You could be mistaken for believing that Microsoft CEO Steve Ballmer was channeling the spirit of Steve Jobs during the launch event of Microsoft's new Surface tablets. Tell me if you think this sounds familiar:
"We believe that any intersection between human and machine can be made better when hardware and software are considered together."
It's a page ripped right out of the Apple playbook, and I don't blame Microsoft for taking matters into its own hands. In fact, Microsoft's self-made tablets look like the best thing to happen to the PC industry in a long time. Nevermind the fact that Microsoft is competing with its own partners. The company just helped them by putting them on notice.
Leading up to the launch of Windows 8, I've seen a lot of laptop-tablet hybrid designs that attempt to marry the two classes of products. Some are Ultrabooks with touch capability while others are slates that detach from a dock. But the Surface is the first hybrid that feels like a fully integrated and holistic solution. The premium magnesium design screams “high-quality,” while the sturdy kickstand that folds out from the device is ideal for entertainment and typing.
Which brings us to the Touch Cover. It's an ingenious accessory that attaches to the device magnetically but does Apple's Smart Cover one better by building in a ultrathin, pressure-sensitive keyboard and touchpad. Add in Office 15 and you have the Microsoft equivalent of the iPad Pro.
The Surface will come in two flavors, one powered by an Nvidia ARM processor running Windows RT and another with an Intel CPU running Windows 8 Pro. The former product looks like it has more potential for success because it’s lighter (1.5 versus 2 pounds) and will be cheaper. The Surface for Windows 8 Pro looks more like an enterprise play, with the distinct advantage of supporting Microsoft’s huge library of desktop apps.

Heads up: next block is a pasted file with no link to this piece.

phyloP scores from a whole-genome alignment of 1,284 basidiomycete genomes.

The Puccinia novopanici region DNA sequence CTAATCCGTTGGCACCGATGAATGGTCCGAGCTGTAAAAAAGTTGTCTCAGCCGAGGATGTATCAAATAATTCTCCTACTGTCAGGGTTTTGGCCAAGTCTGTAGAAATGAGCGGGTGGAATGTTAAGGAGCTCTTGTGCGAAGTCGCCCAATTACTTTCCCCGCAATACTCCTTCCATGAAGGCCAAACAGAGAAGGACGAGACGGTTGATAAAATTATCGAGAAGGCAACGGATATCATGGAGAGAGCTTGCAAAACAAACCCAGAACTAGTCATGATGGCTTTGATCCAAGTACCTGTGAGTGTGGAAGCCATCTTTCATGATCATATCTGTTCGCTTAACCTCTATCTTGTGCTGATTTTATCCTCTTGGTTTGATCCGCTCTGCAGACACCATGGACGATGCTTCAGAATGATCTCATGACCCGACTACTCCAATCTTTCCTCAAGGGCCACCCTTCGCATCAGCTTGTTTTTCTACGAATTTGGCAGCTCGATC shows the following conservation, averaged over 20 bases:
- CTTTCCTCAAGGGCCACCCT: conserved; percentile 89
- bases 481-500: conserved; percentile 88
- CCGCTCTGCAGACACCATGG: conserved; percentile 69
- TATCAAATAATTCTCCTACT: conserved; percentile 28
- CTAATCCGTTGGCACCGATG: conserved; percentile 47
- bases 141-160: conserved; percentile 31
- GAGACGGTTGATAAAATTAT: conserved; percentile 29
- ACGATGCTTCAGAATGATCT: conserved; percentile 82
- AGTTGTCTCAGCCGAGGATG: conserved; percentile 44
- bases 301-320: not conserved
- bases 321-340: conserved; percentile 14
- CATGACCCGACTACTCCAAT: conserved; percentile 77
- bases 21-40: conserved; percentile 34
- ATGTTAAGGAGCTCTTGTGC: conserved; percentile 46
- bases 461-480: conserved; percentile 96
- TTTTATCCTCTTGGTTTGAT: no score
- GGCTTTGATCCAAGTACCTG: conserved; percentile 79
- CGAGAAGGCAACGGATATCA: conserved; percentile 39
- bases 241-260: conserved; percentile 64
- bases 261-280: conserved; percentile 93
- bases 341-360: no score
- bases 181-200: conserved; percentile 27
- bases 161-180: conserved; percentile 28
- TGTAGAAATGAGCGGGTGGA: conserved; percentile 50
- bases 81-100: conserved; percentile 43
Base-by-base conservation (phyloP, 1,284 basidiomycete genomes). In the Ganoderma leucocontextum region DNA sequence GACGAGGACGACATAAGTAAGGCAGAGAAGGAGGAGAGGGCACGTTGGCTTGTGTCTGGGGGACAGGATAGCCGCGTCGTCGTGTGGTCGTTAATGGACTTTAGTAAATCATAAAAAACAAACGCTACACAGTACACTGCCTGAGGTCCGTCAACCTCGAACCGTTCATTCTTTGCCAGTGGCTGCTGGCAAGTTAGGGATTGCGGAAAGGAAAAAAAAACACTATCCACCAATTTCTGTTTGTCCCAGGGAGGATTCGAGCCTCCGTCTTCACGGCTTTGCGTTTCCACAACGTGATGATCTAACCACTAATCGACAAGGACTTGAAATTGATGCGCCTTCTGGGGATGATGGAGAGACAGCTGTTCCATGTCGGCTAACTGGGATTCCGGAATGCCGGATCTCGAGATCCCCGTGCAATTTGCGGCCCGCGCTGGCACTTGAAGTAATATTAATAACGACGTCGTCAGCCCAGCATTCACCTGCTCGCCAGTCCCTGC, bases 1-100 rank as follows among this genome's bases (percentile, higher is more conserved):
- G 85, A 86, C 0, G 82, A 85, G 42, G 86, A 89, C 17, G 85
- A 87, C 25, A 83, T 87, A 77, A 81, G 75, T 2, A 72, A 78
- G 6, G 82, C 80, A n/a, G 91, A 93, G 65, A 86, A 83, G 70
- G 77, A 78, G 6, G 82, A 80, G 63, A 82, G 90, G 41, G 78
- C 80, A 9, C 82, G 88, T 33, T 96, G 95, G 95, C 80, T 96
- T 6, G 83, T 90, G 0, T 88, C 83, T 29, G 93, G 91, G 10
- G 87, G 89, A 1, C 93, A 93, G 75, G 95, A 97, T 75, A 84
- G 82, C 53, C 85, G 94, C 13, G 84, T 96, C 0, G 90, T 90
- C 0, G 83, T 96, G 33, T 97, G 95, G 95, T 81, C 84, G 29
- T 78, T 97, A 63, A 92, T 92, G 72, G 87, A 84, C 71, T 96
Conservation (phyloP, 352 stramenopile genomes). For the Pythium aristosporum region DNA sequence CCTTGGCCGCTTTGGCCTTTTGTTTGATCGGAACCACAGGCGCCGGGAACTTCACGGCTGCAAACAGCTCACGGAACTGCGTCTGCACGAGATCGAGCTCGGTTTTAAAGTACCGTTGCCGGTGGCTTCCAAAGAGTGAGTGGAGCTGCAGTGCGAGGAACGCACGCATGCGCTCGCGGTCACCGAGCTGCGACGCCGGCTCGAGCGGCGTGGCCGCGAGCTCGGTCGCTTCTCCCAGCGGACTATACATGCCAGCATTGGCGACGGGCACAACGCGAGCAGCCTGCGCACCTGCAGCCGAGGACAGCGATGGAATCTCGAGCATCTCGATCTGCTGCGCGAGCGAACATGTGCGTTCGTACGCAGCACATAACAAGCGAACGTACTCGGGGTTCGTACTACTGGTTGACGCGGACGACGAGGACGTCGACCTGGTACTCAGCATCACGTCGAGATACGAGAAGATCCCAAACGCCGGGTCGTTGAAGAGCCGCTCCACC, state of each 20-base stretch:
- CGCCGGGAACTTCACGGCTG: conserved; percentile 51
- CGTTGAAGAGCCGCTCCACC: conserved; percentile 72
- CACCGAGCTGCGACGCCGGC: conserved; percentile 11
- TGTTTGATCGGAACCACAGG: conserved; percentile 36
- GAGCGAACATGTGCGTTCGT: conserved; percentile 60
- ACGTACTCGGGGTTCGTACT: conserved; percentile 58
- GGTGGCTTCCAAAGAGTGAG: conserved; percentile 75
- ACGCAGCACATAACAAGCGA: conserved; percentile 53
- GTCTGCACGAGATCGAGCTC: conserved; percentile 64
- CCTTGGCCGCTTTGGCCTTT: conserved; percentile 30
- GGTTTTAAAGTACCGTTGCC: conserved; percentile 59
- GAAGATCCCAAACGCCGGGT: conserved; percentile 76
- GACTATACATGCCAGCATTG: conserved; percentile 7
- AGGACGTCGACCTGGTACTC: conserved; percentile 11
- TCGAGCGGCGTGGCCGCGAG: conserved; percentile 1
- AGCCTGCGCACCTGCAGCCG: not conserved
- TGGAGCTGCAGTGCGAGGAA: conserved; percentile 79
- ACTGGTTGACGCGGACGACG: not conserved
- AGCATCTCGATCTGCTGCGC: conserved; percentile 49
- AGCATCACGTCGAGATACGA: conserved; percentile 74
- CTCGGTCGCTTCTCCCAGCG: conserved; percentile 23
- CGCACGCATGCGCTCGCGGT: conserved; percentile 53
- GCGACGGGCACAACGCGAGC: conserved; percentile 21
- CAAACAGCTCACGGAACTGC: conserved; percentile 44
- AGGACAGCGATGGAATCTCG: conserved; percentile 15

Nevertheless, both Surface tablets seem to cater more to mobile professionals than everyday consumers. After all, lots of iPad owners seem content typing on a touch screen. But to me, that’s a smart move. I’ve yet to use the iPad for work on a regular basis because it simply doesn’t do enough for me as a productivity machine. There’s a real opening here for Microsoft.
The Surface launch event left a lot of questions unanswered. We don’t know the exact resolutions of the screens, just a vague ClearType HD for the ARM tablet and Full HD for the Intel one. And we don’t know the rated battery life of either product. Most important, Microsoft hasn’t yet provided details on pricing, although the company does say the Surface for Windows RT will be priced competitively with other ARM-based Windows 8 (we’re guessing $500 to $600) slates and that the Surface for Windows 8 Pro will have a similar cost to an Ultrabook (probably about $1,000).
Microsoft shouldn’t be the least bit skittish about going head to head with its Windows 8 licensees. It should be proud of the Surface’s sexy industrial design and for forcefully rebutting Apple CEO Tim Cook's claim that putting PCs and tablets together is like mashing together refrigerators and toasters. If Microsoft’s partners are wise, they’ll turn that jealousy into inspiration — or just get out of the way.
Editor-in-chief Mark Spoonauer directs LAPTOP’s online and print editorial content and has been covering mobile and wireless technology for over a decade. Each week Mark’s SpoonFed column provides his insights and analysis of the biggest mobile trends and news. You can also follow him on twitter.